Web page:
This pathbreaking text deals with the effects of federal civil rights legislation on the behavior and attitudes of the inhabitants of a single county in Mississippi-Panola County. These effects are examined in the three civil rights areas of voting, education, and economic opportunities. By using this smaller example, Frederick M. Wirt's broader interest is to show how legislation can be used to effect social change on a large scale.
The need to substitute empirical knowledge for abstract speculation motivates Wirt's study. Wirt restricts his study to one county but with conclusions on comparative studies that illumine the emerging political sociology of the South. The author sketches the historical setting of Panola County, emphasizing on the demographic, economic, and political developments in recent decades. He then examines what has actually happened in race relations as an effect of civil rights laws affecting votes, schools, and jobs.
Wirt utilizes documentary material from federal, state, and county sources; local newspapers; and records from business and other groups. But his closer understanding comes from personal interviews. Because federal law is the dynamic factor setting the social system in movement, the author explains the interactions between public opinion, the president, and Congress, which in the end resulted in the laws on votes, schools, and jobs. He also deals with the differing machinery of sanctions and enforcement. Law has a huge effect on social change; and Wirt draws from his empirical study a systematic, inclusive statement of the factors affecting compliance with law, in conditions of conventional biases.
Frederick M. Wirt is professor emeritus of political science at the University of Illinois, Urbana and is best known for his work in the fields of urban politics and the politics of education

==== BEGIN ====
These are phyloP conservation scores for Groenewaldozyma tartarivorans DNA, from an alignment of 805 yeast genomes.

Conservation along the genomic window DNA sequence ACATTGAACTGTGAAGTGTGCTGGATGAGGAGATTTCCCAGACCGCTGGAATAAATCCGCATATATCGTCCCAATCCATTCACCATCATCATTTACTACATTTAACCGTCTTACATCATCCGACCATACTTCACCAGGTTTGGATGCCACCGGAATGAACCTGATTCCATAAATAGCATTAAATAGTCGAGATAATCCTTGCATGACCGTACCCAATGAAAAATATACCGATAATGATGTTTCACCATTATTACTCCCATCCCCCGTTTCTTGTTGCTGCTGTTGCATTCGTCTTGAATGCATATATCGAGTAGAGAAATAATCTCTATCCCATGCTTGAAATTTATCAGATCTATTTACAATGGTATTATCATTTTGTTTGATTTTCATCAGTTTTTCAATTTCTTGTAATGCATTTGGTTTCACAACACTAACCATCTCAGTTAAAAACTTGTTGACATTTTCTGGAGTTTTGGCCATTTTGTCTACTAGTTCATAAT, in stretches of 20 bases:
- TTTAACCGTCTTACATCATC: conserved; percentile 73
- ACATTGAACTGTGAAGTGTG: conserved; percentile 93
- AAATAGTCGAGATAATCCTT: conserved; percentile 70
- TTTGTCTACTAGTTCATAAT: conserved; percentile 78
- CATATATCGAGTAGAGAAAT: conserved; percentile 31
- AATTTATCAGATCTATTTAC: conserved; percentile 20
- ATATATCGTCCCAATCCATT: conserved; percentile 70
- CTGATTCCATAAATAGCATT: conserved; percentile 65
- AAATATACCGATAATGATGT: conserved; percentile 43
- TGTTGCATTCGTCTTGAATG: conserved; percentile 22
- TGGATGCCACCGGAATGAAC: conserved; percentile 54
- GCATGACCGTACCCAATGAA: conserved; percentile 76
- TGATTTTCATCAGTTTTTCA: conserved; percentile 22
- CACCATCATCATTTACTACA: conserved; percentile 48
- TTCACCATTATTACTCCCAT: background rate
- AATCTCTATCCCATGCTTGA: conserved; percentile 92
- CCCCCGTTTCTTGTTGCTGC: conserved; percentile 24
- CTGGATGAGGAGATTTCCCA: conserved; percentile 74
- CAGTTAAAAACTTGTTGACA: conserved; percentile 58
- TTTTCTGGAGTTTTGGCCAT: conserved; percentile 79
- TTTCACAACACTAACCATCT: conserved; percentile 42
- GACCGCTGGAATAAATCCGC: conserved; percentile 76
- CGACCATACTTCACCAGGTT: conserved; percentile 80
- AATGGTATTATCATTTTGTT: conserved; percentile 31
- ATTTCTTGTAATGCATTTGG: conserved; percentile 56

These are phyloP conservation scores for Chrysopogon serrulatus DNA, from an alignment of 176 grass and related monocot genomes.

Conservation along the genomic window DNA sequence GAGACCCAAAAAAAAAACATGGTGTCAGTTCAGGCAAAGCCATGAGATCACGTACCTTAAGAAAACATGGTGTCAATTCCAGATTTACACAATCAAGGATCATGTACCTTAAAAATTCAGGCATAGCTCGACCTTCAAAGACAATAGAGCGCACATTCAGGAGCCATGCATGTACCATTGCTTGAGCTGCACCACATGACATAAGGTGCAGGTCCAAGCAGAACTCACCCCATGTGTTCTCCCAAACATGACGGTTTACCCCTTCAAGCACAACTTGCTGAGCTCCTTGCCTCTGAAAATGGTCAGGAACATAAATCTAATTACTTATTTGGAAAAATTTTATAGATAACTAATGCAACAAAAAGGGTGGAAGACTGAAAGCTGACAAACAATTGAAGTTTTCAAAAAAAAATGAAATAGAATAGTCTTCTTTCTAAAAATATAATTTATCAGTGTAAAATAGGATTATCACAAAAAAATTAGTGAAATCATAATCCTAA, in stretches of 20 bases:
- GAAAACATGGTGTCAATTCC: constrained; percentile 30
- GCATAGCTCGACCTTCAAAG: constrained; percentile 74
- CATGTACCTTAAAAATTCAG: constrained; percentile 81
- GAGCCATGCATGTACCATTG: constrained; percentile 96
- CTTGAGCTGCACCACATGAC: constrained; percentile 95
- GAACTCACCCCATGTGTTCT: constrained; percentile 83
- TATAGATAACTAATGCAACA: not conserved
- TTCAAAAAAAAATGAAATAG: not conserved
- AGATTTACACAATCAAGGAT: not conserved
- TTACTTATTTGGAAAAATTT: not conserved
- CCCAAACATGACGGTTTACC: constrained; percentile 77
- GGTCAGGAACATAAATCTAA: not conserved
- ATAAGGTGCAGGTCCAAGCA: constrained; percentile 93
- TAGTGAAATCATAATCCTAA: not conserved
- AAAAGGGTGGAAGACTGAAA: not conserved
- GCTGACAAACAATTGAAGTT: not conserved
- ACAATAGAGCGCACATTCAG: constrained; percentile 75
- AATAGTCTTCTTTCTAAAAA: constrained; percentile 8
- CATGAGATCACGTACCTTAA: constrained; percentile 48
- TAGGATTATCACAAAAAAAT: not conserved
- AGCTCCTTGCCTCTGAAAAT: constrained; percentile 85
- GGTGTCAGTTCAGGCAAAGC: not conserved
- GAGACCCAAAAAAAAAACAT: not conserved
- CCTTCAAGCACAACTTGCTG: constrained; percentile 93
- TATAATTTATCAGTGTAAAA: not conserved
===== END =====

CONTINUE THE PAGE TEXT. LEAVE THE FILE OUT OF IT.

|Publisher:||Taylor & Francis|
|Product dimensions:||6.00(w) x 9.00(h) x 0.79(d)|
About the Author
Frederick M. Wirt is professor emeritus of political science at the University of Illinois, Urbana and is best known for his work in the fields of urban politics and the politics of education. He is the author of many books including Power in the City: Decision Making in San Francisco, The Political Web of American Schools, Schools in Conflict: The Politics of Education, and Power in the City.
Table of Contents
The Background for Research 1
Theories of Law and Social Change 3
The Society of Panola County 19
The Law and Voting Equality 49
Congress and Voting Legislation 51
Enforcement and Legal Content 70
The Politics of Litigation 87
COFO and Black Politics, 1964-1965 113
The Growth of Political Power, 1965-1968 142
Racial Political Strategies in the New South 159
The Law and Educational Equality 173
The Federal Mandate of Change 175
Changing Schools in Panola County 191
Limitations on the Laws Effect 211
The Law and Economic Equality 233
Federal Subsidy of Economic Rights 235
Federal Regulations of Economics Rights 251
The Effect of Law on Social Change 273
Effect on Social Change: Regulation and Regulator 275
Effect on Social Change: Regulated and Regulatee 287
Epilog: The Corner is Turned in Panola 311